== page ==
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2017-01-05

Adapting to your new furry friend

Contributed

Adopting a dog is a wonderful way to bring joy into a home, and adoption may very well save a dog’s life. According to the Humane Society of the United States, between six and eight million pets end up in shelters each year and half of those are unlikely to be adopted.
Adjusting to life with a dog is not always easy. Owning a dog is a big responsibility, the scope of which first-time dog owners may not fully grasp until their furry friends arrive at their new homes for the first time. But there are ways to make the transition to dog ownership go smoothly, which should afford new dog owners more time to spend with the newest additions to their families.
• Prepare your home before Fido’s arrival. While many dogs adjust quickly to their new homes, preparing the home before dogs arrive can make that adjustment even easier for the dog. Dogs might be nervous and under significant stress when entering a new home for the first time, so prepare the area where the dog will be spending most of its time. Remove items that curious pooches may break, and don’t forget to move household cleaners from floor cabinets to high shelves so dogs won’t ingest anything harmful. Have a crate ready for the dog if you plan to crate him or her so you don’t have to introduce it after the pet has already grown acclimated to its new living arrangements.
• Prepare and stick to a schedule. Dogs benefit from routine, so before bringing your dog home figure out when you are going to feed and walk the dog, and which times of day you plan to play him or her. Examine your own schedule and recognize that you might need to make some changes to accommodate your new housemate. Stick to the same daily feeding, walking and socializing schedule, which should acclimate the dog more quickly. Another benefit to adhering to the same schedule is the dog will grow accustomed to relieving itself at the same time each day, reducing the likelihood of potentially messy accidents that no dog owner wants to clean up.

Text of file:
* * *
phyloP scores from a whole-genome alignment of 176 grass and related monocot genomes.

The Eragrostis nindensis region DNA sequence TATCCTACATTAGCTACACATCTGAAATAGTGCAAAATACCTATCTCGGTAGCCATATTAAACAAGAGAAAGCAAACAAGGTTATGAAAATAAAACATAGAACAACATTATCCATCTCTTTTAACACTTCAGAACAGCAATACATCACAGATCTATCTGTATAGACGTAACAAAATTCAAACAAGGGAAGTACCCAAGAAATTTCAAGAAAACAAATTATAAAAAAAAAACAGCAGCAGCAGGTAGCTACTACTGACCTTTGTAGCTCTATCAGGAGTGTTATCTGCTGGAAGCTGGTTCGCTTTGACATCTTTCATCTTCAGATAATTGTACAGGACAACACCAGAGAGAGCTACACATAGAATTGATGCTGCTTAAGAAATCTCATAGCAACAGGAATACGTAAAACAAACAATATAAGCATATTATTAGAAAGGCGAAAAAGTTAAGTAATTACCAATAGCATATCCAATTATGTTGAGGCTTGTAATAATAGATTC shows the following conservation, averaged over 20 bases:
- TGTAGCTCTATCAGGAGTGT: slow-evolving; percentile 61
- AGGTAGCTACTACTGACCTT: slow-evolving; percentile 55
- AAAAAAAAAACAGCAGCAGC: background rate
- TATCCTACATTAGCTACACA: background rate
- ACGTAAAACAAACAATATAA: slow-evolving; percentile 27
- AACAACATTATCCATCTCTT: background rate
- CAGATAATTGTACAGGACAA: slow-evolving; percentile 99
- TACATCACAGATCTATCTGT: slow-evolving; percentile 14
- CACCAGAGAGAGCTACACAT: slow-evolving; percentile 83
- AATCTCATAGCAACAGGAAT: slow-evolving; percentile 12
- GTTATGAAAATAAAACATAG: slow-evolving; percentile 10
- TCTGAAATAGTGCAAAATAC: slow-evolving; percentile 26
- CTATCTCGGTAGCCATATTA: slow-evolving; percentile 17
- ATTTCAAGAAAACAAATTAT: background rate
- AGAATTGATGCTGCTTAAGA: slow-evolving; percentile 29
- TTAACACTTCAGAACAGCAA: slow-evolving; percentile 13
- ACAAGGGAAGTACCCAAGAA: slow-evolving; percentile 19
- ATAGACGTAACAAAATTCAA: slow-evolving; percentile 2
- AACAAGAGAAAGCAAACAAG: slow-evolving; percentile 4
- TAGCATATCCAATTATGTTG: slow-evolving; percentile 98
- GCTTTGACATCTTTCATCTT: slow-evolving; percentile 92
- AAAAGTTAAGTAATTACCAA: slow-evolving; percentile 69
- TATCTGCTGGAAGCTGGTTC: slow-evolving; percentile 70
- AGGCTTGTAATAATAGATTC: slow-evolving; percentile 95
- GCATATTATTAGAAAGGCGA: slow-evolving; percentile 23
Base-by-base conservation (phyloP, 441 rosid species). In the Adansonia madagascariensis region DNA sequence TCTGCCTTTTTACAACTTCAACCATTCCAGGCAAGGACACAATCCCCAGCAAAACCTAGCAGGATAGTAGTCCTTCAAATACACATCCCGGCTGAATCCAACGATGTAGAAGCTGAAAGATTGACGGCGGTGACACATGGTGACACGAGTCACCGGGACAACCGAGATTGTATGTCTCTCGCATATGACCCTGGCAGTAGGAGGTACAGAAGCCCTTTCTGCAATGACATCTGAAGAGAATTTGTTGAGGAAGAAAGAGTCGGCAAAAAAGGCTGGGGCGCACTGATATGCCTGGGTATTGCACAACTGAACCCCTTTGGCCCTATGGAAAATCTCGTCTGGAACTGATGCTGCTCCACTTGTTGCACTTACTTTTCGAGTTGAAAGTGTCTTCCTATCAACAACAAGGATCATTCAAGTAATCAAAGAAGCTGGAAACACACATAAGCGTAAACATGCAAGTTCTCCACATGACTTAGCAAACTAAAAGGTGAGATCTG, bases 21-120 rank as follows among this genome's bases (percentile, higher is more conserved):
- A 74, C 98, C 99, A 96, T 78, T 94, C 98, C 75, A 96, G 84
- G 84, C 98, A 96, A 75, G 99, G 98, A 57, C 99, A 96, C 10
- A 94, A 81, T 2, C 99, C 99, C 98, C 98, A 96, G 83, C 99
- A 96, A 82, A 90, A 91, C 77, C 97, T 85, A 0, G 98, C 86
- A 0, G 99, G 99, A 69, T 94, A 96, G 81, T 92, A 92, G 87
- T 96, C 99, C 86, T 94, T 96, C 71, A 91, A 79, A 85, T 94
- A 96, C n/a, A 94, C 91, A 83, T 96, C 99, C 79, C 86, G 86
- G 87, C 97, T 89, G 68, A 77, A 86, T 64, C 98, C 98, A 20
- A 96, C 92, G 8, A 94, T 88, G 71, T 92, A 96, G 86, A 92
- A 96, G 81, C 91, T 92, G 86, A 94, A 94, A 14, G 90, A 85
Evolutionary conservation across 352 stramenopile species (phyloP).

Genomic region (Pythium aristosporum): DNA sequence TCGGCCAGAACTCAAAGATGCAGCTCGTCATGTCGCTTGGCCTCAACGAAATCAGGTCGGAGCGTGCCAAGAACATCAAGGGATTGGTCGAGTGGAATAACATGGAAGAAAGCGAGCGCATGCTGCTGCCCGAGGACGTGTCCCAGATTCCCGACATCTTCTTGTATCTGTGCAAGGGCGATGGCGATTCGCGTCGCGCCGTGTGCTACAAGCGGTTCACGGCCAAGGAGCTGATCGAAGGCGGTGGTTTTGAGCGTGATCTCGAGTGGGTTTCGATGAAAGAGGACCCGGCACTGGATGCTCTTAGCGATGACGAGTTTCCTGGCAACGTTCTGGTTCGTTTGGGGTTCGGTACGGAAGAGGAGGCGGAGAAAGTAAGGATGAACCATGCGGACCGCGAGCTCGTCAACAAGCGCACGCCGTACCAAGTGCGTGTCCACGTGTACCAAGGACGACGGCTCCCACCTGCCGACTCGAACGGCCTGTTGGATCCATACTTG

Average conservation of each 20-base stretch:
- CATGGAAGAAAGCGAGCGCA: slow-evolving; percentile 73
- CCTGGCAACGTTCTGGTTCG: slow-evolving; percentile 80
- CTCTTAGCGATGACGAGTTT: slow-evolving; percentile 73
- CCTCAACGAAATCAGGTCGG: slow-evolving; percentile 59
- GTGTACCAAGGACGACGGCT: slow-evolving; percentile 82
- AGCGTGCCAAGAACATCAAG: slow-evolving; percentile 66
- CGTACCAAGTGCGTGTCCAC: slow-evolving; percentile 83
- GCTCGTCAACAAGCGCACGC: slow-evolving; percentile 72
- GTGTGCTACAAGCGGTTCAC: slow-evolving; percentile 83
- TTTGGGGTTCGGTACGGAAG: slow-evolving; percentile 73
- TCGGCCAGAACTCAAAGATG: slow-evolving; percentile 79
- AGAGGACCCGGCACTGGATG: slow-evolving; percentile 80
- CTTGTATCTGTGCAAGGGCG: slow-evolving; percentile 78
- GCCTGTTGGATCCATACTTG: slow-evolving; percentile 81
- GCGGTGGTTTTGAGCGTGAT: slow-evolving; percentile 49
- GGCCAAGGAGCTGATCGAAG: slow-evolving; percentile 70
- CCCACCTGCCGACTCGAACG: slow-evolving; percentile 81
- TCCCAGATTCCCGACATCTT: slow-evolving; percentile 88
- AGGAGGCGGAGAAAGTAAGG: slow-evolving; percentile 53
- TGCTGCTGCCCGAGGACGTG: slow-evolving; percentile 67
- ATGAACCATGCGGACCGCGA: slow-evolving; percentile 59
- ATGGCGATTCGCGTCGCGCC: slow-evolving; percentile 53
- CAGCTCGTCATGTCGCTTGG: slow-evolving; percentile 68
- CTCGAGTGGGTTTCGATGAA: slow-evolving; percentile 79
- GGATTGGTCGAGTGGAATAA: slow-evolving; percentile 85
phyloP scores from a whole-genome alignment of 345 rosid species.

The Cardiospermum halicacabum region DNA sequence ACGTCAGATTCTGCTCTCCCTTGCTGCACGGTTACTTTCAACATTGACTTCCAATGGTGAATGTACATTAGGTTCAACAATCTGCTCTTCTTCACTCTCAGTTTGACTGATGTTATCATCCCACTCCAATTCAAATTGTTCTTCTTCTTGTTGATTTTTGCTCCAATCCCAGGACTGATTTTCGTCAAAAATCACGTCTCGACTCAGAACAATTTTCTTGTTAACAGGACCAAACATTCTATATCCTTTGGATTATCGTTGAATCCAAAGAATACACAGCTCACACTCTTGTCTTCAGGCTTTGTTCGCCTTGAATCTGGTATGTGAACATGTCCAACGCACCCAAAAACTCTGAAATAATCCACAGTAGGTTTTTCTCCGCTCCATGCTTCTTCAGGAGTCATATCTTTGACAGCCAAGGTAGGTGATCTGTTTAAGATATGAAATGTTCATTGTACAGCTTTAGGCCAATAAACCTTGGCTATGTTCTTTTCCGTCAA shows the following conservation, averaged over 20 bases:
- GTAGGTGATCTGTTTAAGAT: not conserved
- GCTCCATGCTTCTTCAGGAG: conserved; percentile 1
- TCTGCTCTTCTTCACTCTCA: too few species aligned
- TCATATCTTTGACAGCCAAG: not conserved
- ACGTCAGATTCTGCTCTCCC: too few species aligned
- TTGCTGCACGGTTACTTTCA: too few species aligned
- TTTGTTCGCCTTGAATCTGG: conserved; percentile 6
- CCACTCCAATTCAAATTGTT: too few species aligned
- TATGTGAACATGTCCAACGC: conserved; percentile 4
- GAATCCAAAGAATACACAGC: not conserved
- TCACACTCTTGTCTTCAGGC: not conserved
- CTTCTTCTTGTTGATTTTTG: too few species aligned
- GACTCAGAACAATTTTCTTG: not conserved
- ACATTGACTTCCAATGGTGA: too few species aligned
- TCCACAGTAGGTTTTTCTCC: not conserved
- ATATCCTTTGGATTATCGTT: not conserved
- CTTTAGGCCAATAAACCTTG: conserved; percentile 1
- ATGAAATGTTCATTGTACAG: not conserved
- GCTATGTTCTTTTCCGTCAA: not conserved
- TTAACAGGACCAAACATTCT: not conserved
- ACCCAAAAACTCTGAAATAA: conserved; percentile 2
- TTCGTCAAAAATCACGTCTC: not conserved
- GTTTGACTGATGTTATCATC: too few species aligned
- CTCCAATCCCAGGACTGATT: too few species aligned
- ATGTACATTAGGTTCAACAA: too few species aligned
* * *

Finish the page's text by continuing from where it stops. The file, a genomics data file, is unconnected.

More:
• Keep things calm. A hectic household might make it difficult for the dog to adjust, so remain calm and encourage other residents to do the same until the dog seems comfortable in its new surroundings. If necessary, limit visitors to your home and steer clear of the dog park or other places where the dog might become overexcited. As the dog grows more comfortable, you can then invite one or two friends over at a time and start taking the dog to the park as well.
• Take note of any irregularities. Some shelter dogs come from abusive situations, and the effects of those situations may still be lingering. While it’s perfectly reasonable to use leashes when walking dogs, recognize that some dogs may associate leashes or other objects with past abuse. In such instances, speak with your veterinarian about the best ways to address these irregularities, and always exercise patience as your dog adjusts to his or her new surroundings.
Shelter dogs often make great companion animals, and owners should afford their new dogs ample time to adjust to their new home. PE164002